Over the past year or so a lot of advice has come out from business thought leaders about recessionary pricing strategies. Below are three articles from what are considered to be well-regarded sources:
INSEAD: When to push the panic button?
Harvard Business School: Marketing Your Way Through a Recession
McKinsey: Pricing in an inflationary downturn
Although there’s a lot of valuable advice in these perspectives, it is surprising that some of these studies propose a one-size-fits-all approach to recessionary pricing.
Sorry to burst the bubble, but the consumer decision process is not that simple. For instance the INSEAD article proposes that consumers are not more price sensitive during a recession, the extra sensitiveness shown during recessionary times is attributed to income smoothing and advices firms to focus on share of customer wallet rather than share of market. Good advice, but while it is great to focus on share of wallet, share of market ultimately determines the financial performance corporate stakeholders will be evaluated on. Share of wallet as a metric is focused on retention(up-selling and cross-selling). While retention is critical, acquisition is important too in driving growth. Market-share is a more wholesome metric that takes into account performance of both retention and acquisition activities, especially if the firm is in a growing category, where acquisition could be a greater determinant of performance than retention. On the other hand for mature industries, retention would certainly be more important. This highlights the perils of subscribing to generic strategies.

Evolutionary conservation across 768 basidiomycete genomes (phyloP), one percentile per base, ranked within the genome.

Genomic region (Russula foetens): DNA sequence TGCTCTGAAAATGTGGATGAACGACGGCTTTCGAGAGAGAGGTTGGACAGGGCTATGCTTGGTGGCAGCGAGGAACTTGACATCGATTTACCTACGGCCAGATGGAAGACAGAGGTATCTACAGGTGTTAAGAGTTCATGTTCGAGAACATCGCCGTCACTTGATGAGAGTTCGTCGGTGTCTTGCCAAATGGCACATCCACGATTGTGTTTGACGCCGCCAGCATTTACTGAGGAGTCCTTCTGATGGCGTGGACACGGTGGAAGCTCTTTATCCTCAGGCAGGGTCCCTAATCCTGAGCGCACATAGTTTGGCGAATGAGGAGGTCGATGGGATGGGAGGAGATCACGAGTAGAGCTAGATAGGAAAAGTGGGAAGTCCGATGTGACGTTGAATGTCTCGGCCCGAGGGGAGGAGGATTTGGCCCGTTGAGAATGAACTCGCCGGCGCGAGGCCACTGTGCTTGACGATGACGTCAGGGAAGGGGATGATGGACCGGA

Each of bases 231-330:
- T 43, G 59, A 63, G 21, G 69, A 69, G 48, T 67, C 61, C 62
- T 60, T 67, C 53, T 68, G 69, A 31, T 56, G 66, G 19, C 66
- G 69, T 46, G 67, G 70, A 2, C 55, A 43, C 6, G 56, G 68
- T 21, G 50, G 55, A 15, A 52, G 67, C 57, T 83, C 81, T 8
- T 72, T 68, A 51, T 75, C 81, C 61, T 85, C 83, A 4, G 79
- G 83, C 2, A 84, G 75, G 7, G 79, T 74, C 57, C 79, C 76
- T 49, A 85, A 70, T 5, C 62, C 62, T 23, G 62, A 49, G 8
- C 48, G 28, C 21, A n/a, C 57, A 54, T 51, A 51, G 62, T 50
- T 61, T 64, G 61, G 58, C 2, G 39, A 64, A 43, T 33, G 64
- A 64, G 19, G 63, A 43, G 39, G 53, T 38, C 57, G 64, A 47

Another frequent advice I have come across is to not take a perceived increase in price sensitiveness during economic downturns as a signal to aggressive pricing strategies that may lead to unprofitable price wars. That is all good, but game theory suggests that in multi-competitor industries, you will always have a player that will try to increase their payoff by defecting and using aggressive pricing strategies to garner market shares. In this case should you take the higher road and trust in your customer loyalty or protect your market-share?
The Harvard article scores on a few points, for instance Advice #6 is to “Adjust Pricing Tactics”- some good nuggets of wisdom here, but #3 “Maintain Marketing Spending” is no all that realistic. Margin pressures inevitably result in budget cuts.
The McKinsey article actually has some pretty good advice on how research steps that can help fine tune pricing strategy, without actually trying to generalize findings. I especially liked these:
Monitor customer-level profitability
Update price sensitivity research
Monitor your industry’s microeconomics
Consumers reaction to pricing in recessions is not generic across all of their purchases. For instance, if a Brand is in a category with relatively low product differentiation, price discounting could forever forfeit brand premium, while Brands in categories with higher product differentiation can actually leverage pricing without damaging longer term equity. Also for service-based industries, brands can drive longer-term market-share by lowering price and locking in customers over a longer-period. Ultimately the key thing to remember is that when it comes to pricing strategy- one size certainly doesn’t fit all.